Design and implementation of an embedded H.264 color video encoding pipeline for a mobile processing platform
Date of Award
M.S. in Electrical Engineering
Department of Electrical and Computer Engineering
Advisor: Eric John Balster
In this thesis, development of a real time H.264 embedded color video encoding pipeline for a mobile processing platform is proposed. Also, a rate-distortion analysis of the optimum color video compression mode using H.264 is determined. The mobile processing pipeline addresses the growing need of viewing high definition video on mobile devices, such as a tablet or phone in a low bandwidth environment. The advancements in today's hardware technology allow this problem to be solved through a compilation of open source software systems and low size, weight, and power (SWAP) hardware. There are over six color video formats to use within H.264, so a rate-distortion analysis is required to determine the optimum color video format. The results show that for 1080p video, the YUV 4:2:0 video with a chrominance quantization parameter offset of zero is among the best performing color video format in terms of rate-distortion quality for three different levels of compression and two different entropy encodings. Using that result an end-to-end color video processing pipeline is created around an embedded low power H.264 encoder to provide 720p color video to an end user. Using this encoding pipeline, there is an observed 2x improvement of rate-distortion quality over the currently implemented system based upon JPEG compression, as well as a 2x timing improvement for 720p video. Throughput testing highlights the capabilities of the processing pipeline, and the end goal of broadcasting a 720p color video stream is satisfied.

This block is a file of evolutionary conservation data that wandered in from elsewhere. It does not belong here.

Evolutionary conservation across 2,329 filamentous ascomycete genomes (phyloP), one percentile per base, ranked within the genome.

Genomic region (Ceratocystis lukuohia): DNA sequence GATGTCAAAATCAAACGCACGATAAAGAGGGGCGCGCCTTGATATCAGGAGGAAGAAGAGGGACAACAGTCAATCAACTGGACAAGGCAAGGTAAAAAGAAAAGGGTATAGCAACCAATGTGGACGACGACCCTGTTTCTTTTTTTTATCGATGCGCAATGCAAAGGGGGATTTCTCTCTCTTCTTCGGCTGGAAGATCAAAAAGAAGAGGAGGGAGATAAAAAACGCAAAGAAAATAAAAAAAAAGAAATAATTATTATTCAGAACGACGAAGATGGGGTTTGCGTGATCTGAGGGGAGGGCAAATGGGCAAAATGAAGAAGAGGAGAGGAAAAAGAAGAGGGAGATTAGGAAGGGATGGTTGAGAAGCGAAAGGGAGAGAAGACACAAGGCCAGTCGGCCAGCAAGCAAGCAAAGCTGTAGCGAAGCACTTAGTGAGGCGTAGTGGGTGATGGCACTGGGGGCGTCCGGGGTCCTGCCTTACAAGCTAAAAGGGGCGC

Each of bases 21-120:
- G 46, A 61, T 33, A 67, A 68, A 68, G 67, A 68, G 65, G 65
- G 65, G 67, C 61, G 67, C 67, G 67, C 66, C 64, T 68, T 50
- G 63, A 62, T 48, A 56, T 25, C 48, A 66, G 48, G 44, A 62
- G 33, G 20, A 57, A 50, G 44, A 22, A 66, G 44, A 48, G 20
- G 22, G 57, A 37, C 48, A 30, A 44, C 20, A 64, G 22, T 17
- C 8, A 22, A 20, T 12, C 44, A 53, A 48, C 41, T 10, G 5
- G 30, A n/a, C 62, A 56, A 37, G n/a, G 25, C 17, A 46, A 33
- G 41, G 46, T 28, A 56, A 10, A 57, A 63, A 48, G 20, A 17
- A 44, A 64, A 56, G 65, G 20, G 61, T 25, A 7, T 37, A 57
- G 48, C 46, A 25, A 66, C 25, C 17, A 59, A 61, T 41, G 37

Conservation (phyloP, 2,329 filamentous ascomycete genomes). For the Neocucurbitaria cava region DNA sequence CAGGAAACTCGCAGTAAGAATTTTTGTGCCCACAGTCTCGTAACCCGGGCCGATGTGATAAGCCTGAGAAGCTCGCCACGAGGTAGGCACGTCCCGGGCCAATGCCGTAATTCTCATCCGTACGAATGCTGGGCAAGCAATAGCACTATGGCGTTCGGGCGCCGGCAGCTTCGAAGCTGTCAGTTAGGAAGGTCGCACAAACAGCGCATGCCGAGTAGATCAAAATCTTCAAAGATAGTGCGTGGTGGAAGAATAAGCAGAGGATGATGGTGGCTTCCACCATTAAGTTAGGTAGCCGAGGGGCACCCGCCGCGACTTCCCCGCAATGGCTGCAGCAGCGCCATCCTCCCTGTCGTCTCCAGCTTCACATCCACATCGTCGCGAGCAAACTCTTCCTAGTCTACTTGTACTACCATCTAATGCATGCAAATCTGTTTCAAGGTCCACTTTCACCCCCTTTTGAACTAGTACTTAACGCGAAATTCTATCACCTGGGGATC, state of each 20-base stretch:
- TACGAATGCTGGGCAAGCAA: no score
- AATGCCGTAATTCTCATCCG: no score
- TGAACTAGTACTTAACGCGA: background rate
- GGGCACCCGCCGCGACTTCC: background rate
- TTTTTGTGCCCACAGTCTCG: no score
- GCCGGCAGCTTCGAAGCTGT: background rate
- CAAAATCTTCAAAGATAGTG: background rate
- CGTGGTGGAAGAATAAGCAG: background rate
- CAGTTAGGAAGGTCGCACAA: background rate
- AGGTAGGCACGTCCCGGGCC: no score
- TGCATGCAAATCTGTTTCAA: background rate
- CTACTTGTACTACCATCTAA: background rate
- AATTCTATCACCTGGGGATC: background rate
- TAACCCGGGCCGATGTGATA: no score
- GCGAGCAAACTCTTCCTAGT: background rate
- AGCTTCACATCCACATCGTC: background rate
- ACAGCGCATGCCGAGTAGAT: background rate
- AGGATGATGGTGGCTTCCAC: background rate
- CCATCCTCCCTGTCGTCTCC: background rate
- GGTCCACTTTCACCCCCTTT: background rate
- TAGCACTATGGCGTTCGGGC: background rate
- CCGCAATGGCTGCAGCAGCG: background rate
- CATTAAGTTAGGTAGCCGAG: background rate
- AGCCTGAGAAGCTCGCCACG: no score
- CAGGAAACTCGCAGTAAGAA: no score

High definition video recording, Data compression (Telecommunication), Rate distortion theory, Signal processing, Cell phones, Tablet computers, Streaming video, Electrical Engineering, H264-Compression-GST-YUV
Copyright 2016, author
Thompson, Andrew David, "Design and implementation of an embedded H.264 color video encoding pipeline for a mobile processing platform" (2016). Graduate Theses and Dissertations. 1152.